Nor can Sale escape the Jones lash. I’ve had almost as many great times at Sale as at Orrell, but Sale have also made bad calls. The appointment of Brewer was a disaster waiting to happen and his pruning of so many Sale stalwarts and his vituperative criticism of his own players put Sale on the back foot from the start. So did Brewer’s strategy of signing up a host of mediocre southern hemisphere players.
Brian Kennedy, Sale’s owner and a man deserving of utmost respect, is correct to invest in Diamond, a hard-nosed Premiership practitioner, but the club has lost valuable years. They now have to redevelop their squad from scratch and it could take at least 18 months before the squad gels together.
My point is this. It doesn’t matter where you’re playing your rugby, it doesn’t matter if you’re in a massive catchment area for rugby or a very small area. What matters is that you make the proper decisions in recruiting those who drive your club and those who play for it.
And those who are defeatist about northern club rugby, those who complain of small crowds, have to remember that large crowds will roll up in Greenland provided the team is winning. Sale drew five-figure crowds during their sumptuous run six seasons ago and I’ve seen more than 10,000 people watch Newcastle at Kingston Park and Leeds at Headingley. Don’t turn around and whine if the crowds are small if you’ve just lost five on the bounce.
The other feeble excuse given for the paucity of northern success is the rugby league fallacy. This holds that because rugby league exists alongside some of the northern teams, it means they can’t succeed in union. Rubbish. Rugby league is a relatively small operation, even in the North of England. Its marketeers discuss it as if it dominates the map from Watford upwards, whereas it doesn’t. Not even close. Indeed, the inner-Manchester and Newcastle areas are on the ever-growing list of towns and cities in England and Wales where pro rugby league has been a failure.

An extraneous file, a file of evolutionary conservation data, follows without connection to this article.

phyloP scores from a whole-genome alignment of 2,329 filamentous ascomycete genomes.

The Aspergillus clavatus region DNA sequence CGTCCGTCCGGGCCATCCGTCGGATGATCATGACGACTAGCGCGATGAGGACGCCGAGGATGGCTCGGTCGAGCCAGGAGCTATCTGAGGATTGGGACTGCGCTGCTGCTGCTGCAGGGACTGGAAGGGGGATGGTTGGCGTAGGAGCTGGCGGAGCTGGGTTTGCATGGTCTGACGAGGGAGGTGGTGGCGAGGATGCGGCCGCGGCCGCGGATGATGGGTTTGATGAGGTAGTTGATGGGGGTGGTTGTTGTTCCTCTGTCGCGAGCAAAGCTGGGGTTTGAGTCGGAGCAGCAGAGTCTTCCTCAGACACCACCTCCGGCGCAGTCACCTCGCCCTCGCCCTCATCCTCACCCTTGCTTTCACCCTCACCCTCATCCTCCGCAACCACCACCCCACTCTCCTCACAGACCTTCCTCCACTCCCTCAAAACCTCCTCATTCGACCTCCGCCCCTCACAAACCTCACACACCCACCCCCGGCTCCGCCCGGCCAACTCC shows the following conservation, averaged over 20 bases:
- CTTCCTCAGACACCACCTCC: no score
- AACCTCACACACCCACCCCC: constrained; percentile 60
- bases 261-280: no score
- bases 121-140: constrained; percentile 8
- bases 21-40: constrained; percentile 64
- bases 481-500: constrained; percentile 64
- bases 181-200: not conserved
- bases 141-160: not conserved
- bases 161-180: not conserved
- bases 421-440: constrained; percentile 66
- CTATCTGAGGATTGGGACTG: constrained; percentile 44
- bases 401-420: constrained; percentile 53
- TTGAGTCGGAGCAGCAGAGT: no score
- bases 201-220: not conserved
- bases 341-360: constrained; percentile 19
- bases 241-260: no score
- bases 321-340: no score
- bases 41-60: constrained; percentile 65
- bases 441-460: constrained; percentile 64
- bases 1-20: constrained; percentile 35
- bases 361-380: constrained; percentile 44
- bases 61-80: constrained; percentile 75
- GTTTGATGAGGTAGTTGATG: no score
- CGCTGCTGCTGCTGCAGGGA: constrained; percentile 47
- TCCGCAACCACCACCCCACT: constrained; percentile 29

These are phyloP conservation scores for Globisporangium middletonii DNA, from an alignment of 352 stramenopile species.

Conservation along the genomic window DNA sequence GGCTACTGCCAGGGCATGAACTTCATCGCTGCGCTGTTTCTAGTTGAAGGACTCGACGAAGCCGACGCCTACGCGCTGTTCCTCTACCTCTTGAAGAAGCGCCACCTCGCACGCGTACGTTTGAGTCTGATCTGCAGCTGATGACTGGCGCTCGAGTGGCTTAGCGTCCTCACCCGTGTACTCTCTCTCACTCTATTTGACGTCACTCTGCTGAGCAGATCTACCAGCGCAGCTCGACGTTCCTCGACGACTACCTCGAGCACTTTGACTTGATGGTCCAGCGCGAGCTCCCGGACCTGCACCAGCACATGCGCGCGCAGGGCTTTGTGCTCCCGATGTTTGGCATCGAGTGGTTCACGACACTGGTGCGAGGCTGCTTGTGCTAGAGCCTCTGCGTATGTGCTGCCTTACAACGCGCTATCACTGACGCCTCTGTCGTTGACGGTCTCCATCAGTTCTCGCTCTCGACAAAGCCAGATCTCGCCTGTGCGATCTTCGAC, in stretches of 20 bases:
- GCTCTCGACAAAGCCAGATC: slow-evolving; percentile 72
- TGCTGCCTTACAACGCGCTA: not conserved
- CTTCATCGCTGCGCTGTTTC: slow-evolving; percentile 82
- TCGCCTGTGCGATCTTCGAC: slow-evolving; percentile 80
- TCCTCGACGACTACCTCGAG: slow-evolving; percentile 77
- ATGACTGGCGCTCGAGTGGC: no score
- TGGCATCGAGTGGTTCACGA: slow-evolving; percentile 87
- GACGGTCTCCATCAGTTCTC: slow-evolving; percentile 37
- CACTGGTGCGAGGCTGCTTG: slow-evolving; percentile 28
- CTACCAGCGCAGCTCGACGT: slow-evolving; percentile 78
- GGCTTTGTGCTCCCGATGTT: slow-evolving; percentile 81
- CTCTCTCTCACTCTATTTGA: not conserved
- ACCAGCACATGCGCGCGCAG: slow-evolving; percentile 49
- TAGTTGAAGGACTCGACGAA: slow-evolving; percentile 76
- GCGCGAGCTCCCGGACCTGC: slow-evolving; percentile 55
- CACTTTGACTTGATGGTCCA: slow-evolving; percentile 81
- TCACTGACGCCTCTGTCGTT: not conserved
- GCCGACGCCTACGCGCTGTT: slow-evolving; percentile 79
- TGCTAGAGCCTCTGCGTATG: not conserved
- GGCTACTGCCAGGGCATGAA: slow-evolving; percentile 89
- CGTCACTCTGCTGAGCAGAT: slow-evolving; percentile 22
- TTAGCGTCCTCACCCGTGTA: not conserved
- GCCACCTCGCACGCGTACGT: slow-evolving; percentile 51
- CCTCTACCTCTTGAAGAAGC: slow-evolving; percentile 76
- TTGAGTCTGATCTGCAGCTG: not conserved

No excuses for union. A few hundred fans may be lost to the game, and thousands of the uncommitted may decide to spend their money at Premier League football. But London and the Midlands have the odd major football club, too. Let us be more sympathetic on some counts. We’ve established that a lack of investors has held back some clubs in the North. Orrell were wrecked when Dave Whelan, owner of Wigan FC, made a spectacularly ill-judged incursion into union with Orrell, leaving the grand club high and dry – although it’s marvellous to hear the club is now rediscovering itself in the lower leagues.
Yet Kennedy and Thompson have been among the most loyal of benefactors, and I still insist that given good rugby decisions, there’s no reason why at least three northern clubs should not survive and thrive at the top of the Premiership and in Europe.
There is some truth in the assertion that the North misses divisional rugby, because it was a great tradition boosted by glorious wins by the North XV against touring sides. It was appealing in the amateur era for fervent and relatively small rugby clubs to feed players through to the North team.
Yet with apologies to those traditions, we’re now in the era of stand-alone pro teams leading a splendidly tribal and hard existence. Gradually, the Premiership is becoming more successful. It has been set back by the recession and by the dire performances of the national team since 2003. But it will recover, is there forever.
Those who say that the Premiership won’t feel complete without representations from every area of England are correct. But no one deserves a place in the division as of right. Even Leicester have to make the right calls in terms of coaching and playing staff. And if the northern clubs can’t compete with the huge capacity at Welford Road, they must make correct decisions with their home grounds as well – most of the new rugby league grounds are merely big sheds with seats, but at least they have capacity and a certain cachet.
There are some disadvantages with life in northern rugby, life will never be easy. But professional rugby was never meant to be. There are millions of rugby followers in the North, huge population centres, tens of thousands of players, millions of people looking for a day out. The sport needs them, needs big clubs at the extremities and at the heart.
But it’s up to the northern clubs to come to the party, as well as to hope that the rest of the sport throws a party for them.
This article appeared in the January 2012 issue of Rugby World Magazine.